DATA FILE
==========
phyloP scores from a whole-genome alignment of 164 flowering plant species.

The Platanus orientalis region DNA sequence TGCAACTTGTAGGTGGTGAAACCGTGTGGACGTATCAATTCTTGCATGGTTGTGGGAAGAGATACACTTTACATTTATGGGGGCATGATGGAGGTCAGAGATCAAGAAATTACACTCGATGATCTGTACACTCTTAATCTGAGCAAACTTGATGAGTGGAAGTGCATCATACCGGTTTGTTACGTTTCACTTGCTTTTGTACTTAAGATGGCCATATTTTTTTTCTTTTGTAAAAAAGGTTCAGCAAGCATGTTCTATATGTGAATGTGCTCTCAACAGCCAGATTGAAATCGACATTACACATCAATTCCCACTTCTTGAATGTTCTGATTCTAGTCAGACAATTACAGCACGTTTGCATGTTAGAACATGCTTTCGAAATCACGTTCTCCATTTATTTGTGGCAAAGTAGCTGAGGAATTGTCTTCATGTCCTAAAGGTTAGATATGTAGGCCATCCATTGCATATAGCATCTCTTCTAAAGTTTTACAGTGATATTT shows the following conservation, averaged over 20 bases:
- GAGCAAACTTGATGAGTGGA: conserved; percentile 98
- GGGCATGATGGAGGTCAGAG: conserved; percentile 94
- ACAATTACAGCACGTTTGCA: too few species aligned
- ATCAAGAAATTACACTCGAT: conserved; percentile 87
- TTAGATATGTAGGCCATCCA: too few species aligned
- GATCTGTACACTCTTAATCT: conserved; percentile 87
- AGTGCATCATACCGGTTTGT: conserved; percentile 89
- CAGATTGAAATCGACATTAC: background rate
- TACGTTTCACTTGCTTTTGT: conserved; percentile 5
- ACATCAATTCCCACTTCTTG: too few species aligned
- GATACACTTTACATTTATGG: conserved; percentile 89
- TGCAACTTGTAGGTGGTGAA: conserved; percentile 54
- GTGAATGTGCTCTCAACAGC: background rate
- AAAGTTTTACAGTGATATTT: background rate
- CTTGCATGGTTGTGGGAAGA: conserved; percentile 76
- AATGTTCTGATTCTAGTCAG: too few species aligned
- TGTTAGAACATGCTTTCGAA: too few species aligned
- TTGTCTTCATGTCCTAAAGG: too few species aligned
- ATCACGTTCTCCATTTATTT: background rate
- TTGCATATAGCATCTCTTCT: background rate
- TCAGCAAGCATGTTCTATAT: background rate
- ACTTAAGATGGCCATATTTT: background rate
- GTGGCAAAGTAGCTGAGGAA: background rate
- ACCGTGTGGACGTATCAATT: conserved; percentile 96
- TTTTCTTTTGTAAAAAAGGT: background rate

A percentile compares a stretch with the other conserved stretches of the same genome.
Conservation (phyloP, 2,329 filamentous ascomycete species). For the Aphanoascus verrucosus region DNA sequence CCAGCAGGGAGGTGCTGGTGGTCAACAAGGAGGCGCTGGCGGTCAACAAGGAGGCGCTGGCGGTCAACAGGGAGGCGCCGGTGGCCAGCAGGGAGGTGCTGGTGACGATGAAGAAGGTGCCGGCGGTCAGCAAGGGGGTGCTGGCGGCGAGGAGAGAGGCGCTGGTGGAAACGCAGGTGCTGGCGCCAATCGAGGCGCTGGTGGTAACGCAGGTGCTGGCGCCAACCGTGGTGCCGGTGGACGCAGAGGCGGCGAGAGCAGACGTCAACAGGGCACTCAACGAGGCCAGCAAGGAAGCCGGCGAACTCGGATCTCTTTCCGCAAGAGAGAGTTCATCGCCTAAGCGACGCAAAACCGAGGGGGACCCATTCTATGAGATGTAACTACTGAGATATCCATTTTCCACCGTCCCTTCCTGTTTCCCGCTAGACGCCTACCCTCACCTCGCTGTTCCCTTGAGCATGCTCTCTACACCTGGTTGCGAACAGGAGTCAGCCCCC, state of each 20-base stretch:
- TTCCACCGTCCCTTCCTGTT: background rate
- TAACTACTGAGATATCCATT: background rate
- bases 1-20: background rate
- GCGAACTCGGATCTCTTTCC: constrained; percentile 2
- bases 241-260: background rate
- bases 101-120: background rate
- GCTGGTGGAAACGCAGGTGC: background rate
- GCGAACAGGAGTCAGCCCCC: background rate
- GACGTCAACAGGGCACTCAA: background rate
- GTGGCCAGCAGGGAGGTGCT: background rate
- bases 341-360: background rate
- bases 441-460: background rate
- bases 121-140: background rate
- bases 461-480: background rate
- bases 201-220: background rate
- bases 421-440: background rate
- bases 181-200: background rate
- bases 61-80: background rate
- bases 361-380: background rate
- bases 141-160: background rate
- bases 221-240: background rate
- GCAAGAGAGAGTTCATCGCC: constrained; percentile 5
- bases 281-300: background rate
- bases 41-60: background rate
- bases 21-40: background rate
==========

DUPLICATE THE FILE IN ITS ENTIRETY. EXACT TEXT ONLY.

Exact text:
phyloP scores from a whole-genome alignment of 164 flowering plant species.

The Platanus orientalis region DNA sequence TGCAACTTGTAGGTGGTGAAACCGTGTGGACGTATCAATTCTTGCATGGTTGTGGGAAGAGATACACTTTACATTTATGGGGGCATGATGGAGGTCAGAGATCAAGAAATTACACTCGATGATCTGTACACTCTTAATCTGAGCAAACTTGATGAGTGGAAGTGCATCATACCGGTTTGTTACGTTTCACTTGCTTTTGTACTTAAGATGGCCATATTTTTTTTCTTTTGTAAAAAAGGTTCAGCAAGCATGTTCTATATGTGAATGTGCTCTCAACAGCCAGATTGAAATCGACATTACACATCAATTCCCACTTCTTGAATGTTCTGATTCTAGTCAGACAATTACAGCACGTTTGCATGTTAGAACATGCTTTCGAAATCACGTTCTCCATTTATTTGTGGCAAAGTAGCTGAGGAATTGTCTTCATGTCCTAAAGGTTAGATATGTAGGCCATCCATTGCATATAGCATCTCTTCTAAAGTTTTACAGTGATATTT shows the following conservation, averaged over 20 bases:
- GAGCAAACTTGATGAGTGGA: conserved; percentile 98
- GGGCATGATGGAGGTCAGAG: conserved; percentile 94
- ACAATTACAGCACGTTTGCA: too few species aligned
- ATCAAGAAATTACACTCGAT: conserved; percentile 87
- TTAGATATGTAGGCCATCCA: too few species aligned
- GATCTGTACACTCTTAATCT: conserved; percentile 87
- AGTGCATCATACCGGTTTGT: conserved; percentile 89
- CAGATTGAAATCGACATTAC: background rate
- TACGTTTCACTTGCTTTTGT: conserved; percentile 5
- ACATCAATTCCCACTTCTTG: too few species aligned
- GATACACTTTACATTTATGG: conserved; percentile 89
- TGCAACTTGTAGGTGGTGAA: conserved; percentile 54
- GTGAATGTGCTCTCAACAGC: background rate
- AAAGTTTTACAGTGATATTT: background rate
- CTTGCATGGTTGTGGGAAGA: conserved; percentile 76
- AATGTTCTGATTCTAGTCAG: too few species aligned
- TGTTAGAACATGCTTTCGAA: too few species aligned
- TTGTCTTCATGTCCTAAAGG: too few species aligned
- ATCACGTTCTCCATTTATTT: background rate
- TTGCATATAGCATCTCTTCT: background rate
- TCAGCAAGCATGTTCTATAT: background rate
- ACTTAAGATGGCCATATTTT: background rate
- GTGGCAAAGTAGCTGAGGAA: background rate
- ACCGTGTGGACGTATCAATT: conserved; percentile 96
- TTTTCTTTTGTAAAAAAGGT: background rate

A percentile compares a stretch with the other conserved stretches of the same genome.
Conservation (phyloP, 2,329 filamentous ascomycete species). For the Aphanoascus verrucosus region DNA sequence CCAGCAGGGAGGTGCTGGTGGTCAACAAGGAGGCGCTGGCGGTCAACAAGGAGGCGCTGGCGGTCAACAGGGAGGCGCCGGTGGCCAGCAGGGAGGTGCTGGTGACGATGAAGAAGGTGCCGGCGGTCAGCAAGGGGGTGCTGGCGGCGAGGAGAGAGGCGCTGGTGGAAACGCAGGTGCTGGCGCCAATCGAGGCGCTGGTGGTAACGCAGGTGCTGGCGCCAACCGTGGTGCCGGTGGACGCAGAGGCGGCGAGAGCAGACGTCAACAGGGCACTCAACGAGGCCAGCAAGGAAGCCGGCGAACTCGGATCTCTTTCCGCAAGAGAGAGTTCATCGCCTAAGCGACGCAAAACCGAGGGGGACCCATTCTATGAGATGTAACTACTGAGATATCCATTTTCCACCGTCCCTTCCTGTTTCCCGCTAGACGCCTACCCTCACCTCGCTGTTCCCTTGAGCATGCTCTCTACACCTGGTTGCGAACAGGAGTCAGCCCCC, state of each 20-base stretch:
- TTCCACCGTCCCTTCCTGTT: background rate
- TAACTACTGAGATATCCATT: background rate
- bases 1-20: background rate
- GCGAACTCGGATCTCTTTCC: constrained; percentile 2
- bases 241-260: background rate
- bases 101-120: background rate
- GCTGGTGGAAACGCAGGTGC: background rate
- GCGAACAGGAGTCAGCCCCC: background rate
- GACGTCAACAGGGCACTCAA: background rate
- GTGGCCAGCAGGGAGGTGCT: background rate
- bases 341-360: background rate
- bases 441-460: background rate
- bases 121-140: background rate
- bases 461-480: background rate
- bases 201-220: background rate
- bases 421-440: background rate
- bases 181-200: background rate
- bases 61-80: background rate
- bases 361-380: background rate
- bases 141-160: background rate
- bases 221-240: background rate
- GCAAGAGAGAGTTCATCGCC: constrained; percentile 5
- bases 281-300: background rate
- bases 41-60: background rate
- bases 21-40: background rate